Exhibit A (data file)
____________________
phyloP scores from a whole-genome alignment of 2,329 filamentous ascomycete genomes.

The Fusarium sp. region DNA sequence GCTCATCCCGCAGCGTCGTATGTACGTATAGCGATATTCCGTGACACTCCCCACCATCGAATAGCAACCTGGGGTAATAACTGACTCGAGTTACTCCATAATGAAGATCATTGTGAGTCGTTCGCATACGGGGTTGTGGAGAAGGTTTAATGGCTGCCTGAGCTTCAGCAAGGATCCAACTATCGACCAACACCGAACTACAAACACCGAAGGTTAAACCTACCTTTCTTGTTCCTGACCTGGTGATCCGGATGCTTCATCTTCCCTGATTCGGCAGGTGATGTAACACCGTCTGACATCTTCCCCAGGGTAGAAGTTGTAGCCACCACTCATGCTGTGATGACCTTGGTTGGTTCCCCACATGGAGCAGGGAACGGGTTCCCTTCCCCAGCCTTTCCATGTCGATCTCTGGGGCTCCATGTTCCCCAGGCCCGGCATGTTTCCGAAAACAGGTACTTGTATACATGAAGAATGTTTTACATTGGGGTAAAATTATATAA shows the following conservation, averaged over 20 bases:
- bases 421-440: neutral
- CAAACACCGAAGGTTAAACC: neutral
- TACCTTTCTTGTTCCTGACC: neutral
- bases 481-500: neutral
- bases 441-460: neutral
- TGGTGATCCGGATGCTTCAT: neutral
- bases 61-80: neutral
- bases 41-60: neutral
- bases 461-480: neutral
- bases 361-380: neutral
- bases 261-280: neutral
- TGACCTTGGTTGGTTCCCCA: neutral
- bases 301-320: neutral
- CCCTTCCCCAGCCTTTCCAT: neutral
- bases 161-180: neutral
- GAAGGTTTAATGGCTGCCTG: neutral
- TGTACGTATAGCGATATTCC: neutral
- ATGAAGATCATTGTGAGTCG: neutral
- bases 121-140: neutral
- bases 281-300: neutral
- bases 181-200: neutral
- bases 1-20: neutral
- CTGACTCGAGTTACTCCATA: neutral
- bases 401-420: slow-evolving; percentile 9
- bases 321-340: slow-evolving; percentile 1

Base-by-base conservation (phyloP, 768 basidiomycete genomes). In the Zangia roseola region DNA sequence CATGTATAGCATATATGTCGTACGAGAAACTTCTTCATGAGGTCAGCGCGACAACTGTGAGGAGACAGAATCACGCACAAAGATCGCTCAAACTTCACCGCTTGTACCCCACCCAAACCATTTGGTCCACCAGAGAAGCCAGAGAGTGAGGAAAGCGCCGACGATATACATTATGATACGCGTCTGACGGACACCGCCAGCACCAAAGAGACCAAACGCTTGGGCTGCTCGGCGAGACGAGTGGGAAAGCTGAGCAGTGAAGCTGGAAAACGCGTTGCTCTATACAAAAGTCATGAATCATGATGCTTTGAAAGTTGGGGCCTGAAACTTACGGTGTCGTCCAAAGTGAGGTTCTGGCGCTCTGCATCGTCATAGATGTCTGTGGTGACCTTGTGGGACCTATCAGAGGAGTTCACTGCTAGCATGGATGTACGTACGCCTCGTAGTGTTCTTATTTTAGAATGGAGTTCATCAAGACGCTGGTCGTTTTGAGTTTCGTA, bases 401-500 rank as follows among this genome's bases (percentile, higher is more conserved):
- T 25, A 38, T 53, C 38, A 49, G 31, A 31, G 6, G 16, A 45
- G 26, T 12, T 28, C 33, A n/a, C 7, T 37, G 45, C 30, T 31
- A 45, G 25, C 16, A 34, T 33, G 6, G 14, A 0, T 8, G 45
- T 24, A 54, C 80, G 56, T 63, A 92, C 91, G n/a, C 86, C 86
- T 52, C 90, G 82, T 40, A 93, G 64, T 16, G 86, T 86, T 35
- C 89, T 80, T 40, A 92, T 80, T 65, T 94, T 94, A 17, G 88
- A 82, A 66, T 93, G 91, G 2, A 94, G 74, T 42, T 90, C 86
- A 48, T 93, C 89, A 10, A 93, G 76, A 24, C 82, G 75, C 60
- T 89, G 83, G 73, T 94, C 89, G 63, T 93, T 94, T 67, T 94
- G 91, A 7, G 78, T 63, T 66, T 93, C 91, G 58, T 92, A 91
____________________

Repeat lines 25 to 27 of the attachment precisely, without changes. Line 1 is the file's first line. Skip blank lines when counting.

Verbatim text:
- CTGACTCGAGTTACTCCATA: neutral
- bases 401-420: slow-evolving; percentile 9
- bases 321-340: slow-evolving; percentile 1